Throughout C.S. Lewis’ book The Great Divorce, there is the constant anticipation of the coming dawn, the morning light that will shine on a people who have been looking for illumination all their lives. Throughout the story, we are introduced to characters whose search have brought them to the edge of heaven – theirs to enter if only they’ll turn away from the darkness of sins they so treasure, allowing themselves to be brought to the eternal light, and more importantly, the One who is the source of that light.
I can’t say enough to recommend this brief story (less than 150 pages!) – it is a lovely reflection on the divide between heaven & hell. In the end, we all must choose between being swallowed up in the darkness of their sins or set free to in the light of the new day of the Lord. Perhaps C.S. Lewis was inspired by the Canticle of Zechariah, where the husband of Elizabeth – his lips finally freed at the birth of his son John the Baptist – praises the tender mercy of God and announces the dawn from on high coming to shine on us who live in darkness and the shadow of death.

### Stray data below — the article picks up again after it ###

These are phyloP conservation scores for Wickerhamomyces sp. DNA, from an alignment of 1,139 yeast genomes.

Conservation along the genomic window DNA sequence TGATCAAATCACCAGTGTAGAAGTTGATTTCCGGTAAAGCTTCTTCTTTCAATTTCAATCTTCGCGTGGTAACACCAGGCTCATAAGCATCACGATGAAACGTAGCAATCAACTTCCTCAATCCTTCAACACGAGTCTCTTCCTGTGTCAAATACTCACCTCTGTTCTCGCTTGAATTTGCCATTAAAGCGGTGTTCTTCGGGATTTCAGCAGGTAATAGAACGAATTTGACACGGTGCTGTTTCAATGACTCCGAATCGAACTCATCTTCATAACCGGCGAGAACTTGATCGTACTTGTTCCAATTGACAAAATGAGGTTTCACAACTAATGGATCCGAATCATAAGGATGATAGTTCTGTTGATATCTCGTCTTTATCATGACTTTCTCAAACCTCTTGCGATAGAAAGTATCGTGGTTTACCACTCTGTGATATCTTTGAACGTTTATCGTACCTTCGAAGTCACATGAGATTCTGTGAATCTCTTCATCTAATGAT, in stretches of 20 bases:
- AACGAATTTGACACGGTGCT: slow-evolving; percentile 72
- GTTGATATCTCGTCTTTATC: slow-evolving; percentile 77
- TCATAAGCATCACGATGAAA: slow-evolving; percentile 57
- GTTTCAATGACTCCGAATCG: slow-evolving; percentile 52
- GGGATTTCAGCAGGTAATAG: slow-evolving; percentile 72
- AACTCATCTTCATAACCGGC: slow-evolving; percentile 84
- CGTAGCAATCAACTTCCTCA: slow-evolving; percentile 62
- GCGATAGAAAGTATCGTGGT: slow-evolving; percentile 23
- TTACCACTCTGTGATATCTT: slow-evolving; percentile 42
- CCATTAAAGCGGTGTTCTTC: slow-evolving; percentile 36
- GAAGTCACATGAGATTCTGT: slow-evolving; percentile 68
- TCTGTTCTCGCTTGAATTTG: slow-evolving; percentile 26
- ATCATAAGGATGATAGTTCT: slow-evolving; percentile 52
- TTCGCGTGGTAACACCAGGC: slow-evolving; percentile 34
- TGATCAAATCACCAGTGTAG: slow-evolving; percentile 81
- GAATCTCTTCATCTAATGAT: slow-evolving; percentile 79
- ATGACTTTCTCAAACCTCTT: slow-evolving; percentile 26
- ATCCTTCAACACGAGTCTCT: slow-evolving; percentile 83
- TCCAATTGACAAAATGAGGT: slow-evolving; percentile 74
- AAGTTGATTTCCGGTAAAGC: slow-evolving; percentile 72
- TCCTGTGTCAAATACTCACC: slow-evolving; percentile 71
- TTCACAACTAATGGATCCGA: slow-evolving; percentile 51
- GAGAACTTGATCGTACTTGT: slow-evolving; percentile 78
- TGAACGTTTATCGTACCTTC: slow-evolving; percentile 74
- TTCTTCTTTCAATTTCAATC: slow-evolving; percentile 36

In today’s antiphon, the Church invites us to turn from the darkness of the world to the light of Christ, the fifth of the O Antiphons: “Radiant Dawn, splendor of eternal light, sun of justice: come and shine on those who dwell in darkness and in the shadow of death.” May we invite the Lord to illuminate our hearts and minds such that we recognize where we need Him most, asking Him to drive away all that keeps us from eagerly turning towards the Risen Son.